CH: Mike was and is a wonderful, loving father to whom the kids have always turned to as easily as they did to me when they had troubles.
MH: Carol didn’t think seriously about a presidency until our youngest was in law school, because we both knew such a role would be almost impossible to perform well with growing kids in the household.
The issue of whose career opportunities would direct our lives at any given time was, in some ways, even harder. We have been married almost 50 years but we had to "commute" for six of those years because we could not find comparable jobs we wanted to do in the same community.
CH: The year we commuted between Ohio and upstate New York, where I took the presidency of a small SUNY institution, was hard. Mike took a deanship at another SUNY school after a year and we reunited fairly quickly (his family was in the area as well, making this a good situation all the way around).
MH: The five-year commute when Carol became president of UNLV was far more difficult and stressful. First I remained in New York, then moved to a deanship at California State University at Sacramento at least partially so we would be in the same time zone and a relatively quick flight away.
Eventually, the stress of the separation — and the difficulty of doing very hard jobs without one’s lifelong partner — led to our decision to find a way to be together in the same community.
CH: A side issue has always been that of gender. From the very beginning, Mike defended my equal right to get degrees, have a career and be respected just as any male professional was respected. Because he started that defense almost 50 years ago, he was in some ways an early “feminist,” going totally against the grain.
MH: Even one of our family members teased me about "allowing my wife" to get a Ph.D. before I did, but I was steadfast in my support of Carol – simply because I have always believed in equity for everyone, regardless of ethnic background or gender.
CH: Mike was a dean three times when he could have been a provost and then a president much earlier than he was. He did that so I could be a president twice. We always talked these things through and I always knew he would rise to that level sooner or later. Now he is a CEO and I am in a wonderful job, back to my literary roots and a far less stressful role than during 29 years as a vice president or president!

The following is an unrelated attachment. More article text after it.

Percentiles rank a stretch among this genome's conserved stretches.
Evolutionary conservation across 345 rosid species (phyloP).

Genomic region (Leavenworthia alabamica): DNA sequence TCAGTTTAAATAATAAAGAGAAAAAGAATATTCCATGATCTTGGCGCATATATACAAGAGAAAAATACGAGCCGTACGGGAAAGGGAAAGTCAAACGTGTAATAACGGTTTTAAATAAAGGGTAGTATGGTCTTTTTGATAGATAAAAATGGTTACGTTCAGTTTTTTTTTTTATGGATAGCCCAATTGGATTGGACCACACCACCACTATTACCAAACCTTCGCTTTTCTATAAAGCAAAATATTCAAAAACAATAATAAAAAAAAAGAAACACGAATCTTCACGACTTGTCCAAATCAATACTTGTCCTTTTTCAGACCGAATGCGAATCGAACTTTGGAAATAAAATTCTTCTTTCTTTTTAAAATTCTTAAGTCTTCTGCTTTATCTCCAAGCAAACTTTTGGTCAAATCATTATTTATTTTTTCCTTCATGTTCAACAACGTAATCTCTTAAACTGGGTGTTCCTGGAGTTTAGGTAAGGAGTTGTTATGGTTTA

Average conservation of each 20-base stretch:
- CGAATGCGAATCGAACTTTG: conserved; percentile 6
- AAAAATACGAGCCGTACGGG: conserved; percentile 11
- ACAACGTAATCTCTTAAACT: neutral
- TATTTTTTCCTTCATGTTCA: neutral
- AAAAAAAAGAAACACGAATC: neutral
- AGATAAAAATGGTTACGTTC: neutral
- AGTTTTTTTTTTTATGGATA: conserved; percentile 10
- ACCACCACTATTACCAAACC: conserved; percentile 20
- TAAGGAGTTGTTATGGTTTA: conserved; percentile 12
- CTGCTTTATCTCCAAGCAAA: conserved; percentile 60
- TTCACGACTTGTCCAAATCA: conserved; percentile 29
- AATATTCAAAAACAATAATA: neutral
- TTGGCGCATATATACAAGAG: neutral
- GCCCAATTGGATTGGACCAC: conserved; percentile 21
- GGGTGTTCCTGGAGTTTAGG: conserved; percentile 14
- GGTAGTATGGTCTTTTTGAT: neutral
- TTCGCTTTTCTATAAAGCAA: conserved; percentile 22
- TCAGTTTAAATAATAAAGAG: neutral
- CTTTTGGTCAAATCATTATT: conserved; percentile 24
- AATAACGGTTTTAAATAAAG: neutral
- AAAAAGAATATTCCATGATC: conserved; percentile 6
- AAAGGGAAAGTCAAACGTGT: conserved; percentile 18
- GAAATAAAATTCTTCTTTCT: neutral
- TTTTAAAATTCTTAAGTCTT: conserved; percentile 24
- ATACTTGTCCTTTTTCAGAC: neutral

Words of Wisdom
One of the greatest advantages of both of us having been CEOs of major higher education institutions is our empathy for each other and our ability to share ideas and suggestions in private without making the other one feel vulnerable or stupid. A total sharing is a rare thing and is good for both partners in the relationship, regardless of who has the most stressful job at any given time. There is no substitute for similar experiences in terms of empathy.
Our "words of wisdom" to other couples following this same path are simple:
- Have patience with each other;
- Talk everything out as much as you possibly can;
- Be honest with the other (sometimes brutally honest);
- Keep confidences;
- Become your partner’s most trusted friend and adviser;
- Share child-rearing; and
- Find private, precious time together without Blackberries, IPads, or other intrusive technological devices.
In the end, your biggest battle should be who gets to tell his/her story first over a cocktail after a 12- or 13-hour day!
Michael Harter is senior provost and CEO of Touro Western Division/Touro University Nevada. Carol Harter is president emerita of the University of Nevada at Las Vegas and executive director of the UNLV Black Mountain Institute.
Read more by
You may also be interested in...
Opinions on Inside Higher Ed
Inside Higher Ed’s Blog U
What Others Are Reading